The state drug-buying agency Pharmac has been put in charge of purchasing hospital medical devices such as gloves and gowns, in a bid to cut costs.
Health Minister Tony Ryall says $880 million was spent on 250,000 types of medical supplies last year - just over 6% of the total health budget of $14 billion.
The country's 20 district health boards are currently buying 24 different brands of gloves and 28 types of cauterising instruments for surgery.
Mr Ryall says Pharmac has a proven track record in keeping the cost of medicines and treatments low through bulk purchasing and he thinks it can do the same for medical equipment.
Savings of $9 million are expected in the first two years, increasing substantially after that.
The industry body representing the country's health insurers is supporting the move.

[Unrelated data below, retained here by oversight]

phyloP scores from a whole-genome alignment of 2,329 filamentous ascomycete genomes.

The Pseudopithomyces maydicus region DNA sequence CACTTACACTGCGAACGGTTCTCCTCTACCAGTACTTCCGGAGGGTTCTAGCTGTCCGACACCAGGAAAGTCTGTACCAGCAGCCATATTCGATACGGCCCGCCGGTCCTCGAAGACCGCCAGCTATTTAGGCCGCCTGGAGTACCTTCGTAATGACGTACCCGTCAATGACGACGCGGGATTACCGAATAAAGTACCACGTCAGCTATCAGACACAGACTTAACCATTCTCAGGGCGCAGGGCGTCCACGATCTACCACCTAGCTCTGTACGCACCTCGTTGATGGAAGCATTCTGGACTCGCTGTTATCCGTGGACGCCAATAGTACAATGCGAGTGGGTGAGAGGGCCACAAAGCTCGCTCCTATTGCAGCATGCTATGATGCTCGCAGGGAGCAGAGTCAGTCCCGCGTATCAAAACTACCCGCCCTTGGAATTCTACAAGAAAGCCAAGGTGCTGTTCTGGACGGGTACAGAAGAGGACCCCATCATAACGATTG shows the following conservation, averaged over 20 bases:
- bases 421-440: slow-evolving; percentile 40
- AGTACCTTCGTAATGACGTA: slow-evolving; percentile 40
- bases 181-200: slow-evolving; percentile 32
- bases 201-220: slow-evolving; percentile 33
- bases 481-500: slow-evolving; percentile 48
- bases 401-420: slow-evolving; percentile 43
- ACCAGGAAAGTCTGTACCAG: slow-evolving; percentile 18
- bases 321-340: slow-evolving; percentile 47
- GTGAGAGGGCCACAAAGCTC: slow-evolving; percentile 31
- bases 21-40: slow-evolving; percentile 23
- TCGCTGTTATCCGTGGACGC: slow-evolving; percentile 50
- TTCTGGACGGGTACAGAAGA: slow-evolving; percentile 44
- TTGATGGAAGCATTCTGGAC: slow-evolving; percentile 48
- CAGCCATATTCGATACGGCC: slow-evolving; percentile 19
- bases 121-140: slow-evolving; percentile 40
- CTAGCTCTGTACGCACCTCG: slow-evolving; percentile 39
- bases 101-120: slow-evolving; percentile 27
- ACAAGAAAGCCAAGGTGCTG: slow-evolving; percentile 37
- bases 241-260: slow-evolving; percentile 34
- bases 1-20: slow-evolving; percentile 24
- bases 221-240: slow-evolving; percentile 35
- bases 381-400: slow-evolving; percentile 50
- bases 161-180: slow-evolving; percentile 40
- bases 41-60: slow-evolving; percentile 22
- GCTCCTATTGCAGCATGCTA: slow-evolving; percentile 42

Health Funds Association chief executive Roger Styles says rising public health spending is unsustainable and anything aimed at reining it in is a good move.
He says there is an ageing population, rapidly increasing health care costs and every OECD country is grappling with fiscal imbalances in the public sector.
But Resident Doctors' Association national secretary Deborah Powell says buying medical devices is a complex process, and one size does not fit all.
She says when it comes to medical equipment, cheapest is not always best.
Dr Powell says it is important that clinical input is sought before equipment is bought.